2) How to interpret quantile regression coefficients?
This is the tricky part and I don't claim to possess all the knowledge in the world about this, so maybe someone comes up with a better explanation for this. As you've seen, an individual's rank in the earnings distribution can be very different for whether you consider the conditional or unconditional distribution.

For conditional quantile regression
Since you can't tell where an individual will be in the outcome distribution before and after a treatment you can only make statements about the distribution as a whole. For instance, in the above example a $\beta_{90} = 0.13$ would mean that an additional year of education increases the earnings in the 90th percentile of the conditional earnings distribution (but you don't know who is still in that quantile before you assigned to people an additional year of education). That's why the conditional quantile estimates or conditional quantile treatment effects are often not considered as being "interesting". Normally we would like to know how a treatment affects our individuals at hand, not just the distribution.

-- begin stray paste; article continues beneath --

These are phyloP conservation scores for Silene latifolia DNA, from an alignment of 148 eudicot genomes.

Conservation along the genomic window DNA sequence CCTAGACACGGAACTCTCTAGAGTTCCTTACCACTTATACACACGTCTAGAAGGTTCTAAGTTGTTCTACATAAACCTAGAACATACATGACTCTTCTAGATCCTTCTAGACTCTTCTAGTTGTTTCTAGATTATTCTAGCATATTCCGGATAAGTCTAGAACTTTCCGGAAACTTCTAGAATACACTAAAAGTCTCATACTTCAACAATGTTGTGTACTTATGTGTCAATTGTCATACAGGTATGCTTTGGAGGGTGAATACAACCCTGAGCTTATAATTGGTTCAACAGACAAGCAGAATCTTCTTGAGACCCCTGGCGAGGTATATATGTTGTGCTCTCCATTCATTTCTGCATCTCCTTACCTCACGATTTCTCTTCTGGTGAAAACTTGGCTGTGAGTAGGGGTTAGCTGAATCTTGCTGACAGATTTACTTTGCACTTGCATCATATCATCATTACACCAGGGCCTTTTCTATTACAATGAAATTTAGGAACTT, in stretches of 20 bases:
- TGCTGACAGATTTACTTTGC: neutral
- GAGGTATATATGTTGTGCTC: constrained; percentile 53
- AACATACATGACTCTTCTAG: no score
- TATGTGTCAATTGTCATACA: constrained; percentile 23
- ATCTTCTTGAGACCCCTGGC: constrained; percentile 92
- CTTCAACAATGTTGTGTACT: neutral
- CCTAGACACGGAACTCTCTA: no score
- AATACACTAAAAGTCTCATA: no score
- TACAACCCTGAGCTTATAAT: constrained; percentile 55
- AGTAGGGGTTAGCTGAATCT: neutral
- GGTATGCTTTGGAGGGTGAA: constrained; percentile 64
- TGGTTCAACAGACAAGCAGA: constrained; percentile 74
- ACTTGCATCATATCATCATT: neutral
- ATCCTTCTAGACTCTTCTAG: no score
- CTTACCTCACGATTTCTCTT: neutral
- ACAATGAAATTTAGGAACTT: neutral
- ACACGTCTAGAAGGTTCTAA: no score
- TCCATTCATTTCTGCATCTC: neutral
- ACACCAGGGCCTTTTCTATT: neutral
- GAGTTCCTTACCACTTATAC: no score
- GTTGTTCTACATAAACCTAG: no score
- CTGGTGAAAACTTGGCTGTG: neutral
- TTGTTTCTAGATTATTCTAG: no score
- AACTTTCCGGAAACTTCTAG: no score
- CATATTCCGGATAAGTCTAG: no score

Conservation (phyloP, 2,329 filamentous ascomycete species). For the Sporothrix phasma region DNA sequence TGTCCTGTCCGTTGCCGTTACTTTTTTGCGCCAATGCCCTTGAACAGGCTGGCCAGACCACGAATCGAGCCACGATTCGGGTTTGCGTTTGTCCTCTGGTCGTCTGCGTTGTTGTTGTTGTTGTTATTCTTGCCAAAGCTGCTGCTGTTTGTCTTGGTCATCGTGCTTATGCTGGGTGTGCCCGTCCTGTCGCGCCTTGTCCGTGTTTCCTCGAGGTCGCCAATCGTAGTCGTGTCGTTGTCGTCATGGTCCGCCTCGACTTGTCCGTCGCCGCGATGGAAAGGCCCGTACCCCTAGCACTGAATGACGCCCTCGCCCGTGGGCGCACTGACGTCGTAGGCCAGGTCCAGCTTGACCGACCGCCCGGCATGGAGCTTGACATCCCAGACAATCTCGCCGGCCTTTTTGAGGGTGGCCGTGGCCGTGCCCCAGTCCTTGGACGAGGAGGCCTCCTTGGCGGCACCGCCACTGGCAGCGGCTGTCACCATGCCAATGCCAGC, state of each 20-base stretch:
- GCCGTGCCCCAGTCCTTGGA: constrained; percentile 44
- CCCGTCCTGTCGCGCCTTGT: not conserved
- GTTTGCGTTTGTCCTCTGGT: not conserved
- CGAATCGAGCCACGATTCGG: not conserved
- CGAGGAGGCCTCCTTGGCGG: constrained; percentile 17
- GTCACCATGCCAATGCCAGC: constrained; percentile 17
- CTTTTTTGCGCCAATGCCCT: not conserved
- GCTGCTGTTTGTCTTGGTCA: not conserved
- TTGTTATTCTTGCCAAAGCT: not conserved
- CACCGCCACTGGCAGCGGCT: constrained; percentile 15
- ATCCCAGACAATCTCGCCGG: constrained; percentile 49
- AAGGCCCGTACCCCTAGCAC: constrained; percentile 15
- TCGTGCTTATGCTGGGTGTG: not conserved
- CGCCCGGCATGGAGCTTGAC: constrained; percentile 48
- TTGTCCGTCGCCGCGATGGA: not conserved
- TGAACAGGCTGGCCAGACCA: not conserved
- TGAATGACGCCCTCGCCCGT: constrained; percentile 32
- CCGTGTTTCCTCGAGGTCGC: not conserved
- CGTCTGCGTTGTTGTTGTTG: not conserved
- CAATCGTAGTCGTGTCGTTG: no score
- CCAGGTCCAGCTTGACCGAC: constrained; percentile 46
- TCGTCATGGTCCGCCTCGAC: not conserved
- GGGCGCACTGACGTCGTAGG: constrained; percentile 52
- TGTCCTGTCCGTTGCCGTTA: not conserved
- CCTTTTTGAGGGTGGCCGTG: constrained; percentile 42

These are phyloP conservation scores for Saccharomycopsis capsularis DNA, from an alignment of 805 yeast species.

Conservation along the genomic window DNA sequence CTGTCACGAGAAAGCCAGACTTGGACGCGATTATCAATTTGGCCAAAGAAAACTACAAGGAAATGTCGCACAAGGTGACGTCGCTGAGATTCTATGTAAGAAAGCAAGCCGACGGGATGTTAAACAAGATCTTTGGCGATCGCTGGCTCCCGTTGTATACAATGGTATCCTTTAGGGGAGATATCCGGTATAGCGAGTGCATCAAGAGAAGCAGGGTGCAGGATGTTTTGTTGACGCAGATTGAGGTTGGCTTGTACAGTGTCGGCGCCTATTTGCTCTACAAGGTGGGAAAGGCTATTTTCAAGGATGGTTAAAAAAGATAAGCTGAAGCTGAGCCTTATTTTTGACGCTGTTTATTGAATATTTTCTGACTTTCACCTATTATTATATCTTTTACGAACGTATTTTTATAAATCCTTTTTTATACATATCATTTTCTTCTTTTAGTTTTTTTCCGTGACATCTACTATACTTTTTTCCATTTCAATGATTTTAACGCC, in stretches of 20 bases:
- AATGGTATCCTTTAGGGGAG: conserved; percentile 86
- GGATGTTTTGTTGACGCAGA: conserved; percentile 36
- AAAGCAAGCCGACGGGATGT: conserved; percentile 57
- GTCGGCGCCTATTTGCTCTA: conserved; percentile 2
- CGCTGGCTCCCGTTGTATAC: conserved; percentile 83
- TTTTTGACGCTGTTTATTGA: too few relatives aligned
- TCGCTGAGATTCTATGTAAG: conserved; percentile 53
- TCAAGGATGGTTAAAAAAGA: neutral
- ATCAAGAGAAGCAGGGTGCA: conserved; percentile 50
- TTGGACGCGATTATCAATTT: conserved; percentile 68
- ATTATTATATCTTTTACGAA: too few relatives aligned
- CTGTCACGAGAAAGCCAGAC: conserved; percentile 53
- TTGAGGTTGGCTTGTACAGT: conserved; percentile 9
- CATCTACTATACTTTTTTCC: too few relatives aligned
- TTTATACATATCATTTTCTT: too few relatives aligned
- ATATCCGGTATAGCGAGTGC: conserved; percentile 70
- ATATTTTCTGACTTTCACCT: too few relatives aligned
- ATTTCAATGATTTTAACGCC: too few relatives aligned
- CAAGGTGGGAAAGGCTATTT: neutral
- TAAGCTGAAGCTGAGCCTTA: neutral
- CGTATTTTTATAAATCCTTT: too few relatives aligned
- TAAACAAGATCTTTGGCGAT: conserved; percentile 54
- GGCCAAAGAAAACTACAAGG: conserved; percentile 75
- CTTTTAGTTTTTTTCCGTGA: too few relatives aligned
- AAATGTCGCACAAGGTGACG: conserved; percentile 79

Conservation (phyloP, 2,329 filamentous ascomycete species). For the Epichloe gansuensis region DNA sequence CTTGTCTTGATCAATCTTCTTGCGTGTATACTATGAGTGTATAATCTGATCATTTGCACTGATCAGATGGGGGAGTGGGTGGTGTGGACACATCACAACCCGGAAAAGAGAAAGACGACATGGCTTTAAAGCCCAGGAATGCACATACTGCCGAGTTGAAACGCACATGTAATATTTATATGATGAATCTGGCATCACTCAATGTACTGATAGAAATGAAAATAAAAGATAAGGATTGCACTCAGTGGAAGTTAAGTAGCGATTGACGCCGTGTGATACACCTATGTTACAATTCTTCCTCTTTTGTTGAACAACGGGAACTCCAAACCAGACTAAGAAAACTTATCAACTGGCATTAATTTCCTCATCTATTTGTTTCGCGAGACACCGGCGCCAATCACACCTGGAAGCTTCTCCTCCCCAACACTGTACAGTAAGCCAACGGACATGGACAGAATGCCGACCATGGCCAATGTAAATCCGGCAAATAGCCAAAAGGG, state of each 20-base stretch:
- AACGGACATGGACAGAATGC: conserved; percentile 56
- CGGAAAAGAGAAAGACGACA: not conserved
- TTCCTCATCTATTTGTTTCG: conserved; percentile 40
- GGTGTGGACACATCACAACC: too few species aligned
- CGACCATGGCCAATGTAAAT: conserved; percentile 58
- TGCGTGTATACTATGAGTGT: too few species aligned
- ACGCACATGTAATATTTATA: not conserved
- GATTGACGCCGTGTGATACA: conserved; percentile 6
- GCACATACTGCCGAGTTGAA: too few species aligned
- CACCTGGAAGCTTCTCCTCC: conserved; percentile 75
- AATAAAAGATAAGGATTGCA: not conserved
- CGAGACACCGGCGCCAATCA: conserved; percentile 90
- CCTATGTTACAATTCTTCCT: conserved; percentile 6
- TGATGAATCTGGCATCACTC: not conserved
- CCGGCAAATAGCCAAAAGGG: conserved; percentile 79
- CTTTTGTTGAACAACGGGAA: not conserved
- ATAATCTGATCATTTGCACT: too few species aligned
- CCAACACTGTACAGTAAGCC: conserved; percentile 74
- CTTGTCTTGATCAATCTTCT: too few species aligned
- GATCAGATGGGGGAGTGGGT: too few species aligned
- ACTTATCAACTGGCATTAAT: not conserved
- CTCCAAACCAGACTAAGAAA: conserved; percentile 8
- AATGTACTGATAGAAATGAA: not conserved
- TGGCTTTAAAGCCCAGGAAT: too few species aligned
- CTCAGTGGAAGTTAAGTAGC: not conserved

For unconditional quantile regression
Those are like the OLS coefficients that you are used to interpret. The difficulty here is not the interpretation but how to get those coefficients which is not always easy (integration may not work, e.g. with very sparse data). Other ways of marginalizing quantile regression coefficients are available such as Firpo's (2009) method using the recentered influence function. The book by Angrist and Pischke (2009) mentioned in the comments states that the marginalization of quantile regression coefficients is still an active research field in econometrics - though as far as I am aware most people nowadays settle for the integration method (an example would be Melly and Santangelo (2015) who apply it to the Changes-in-Changes model).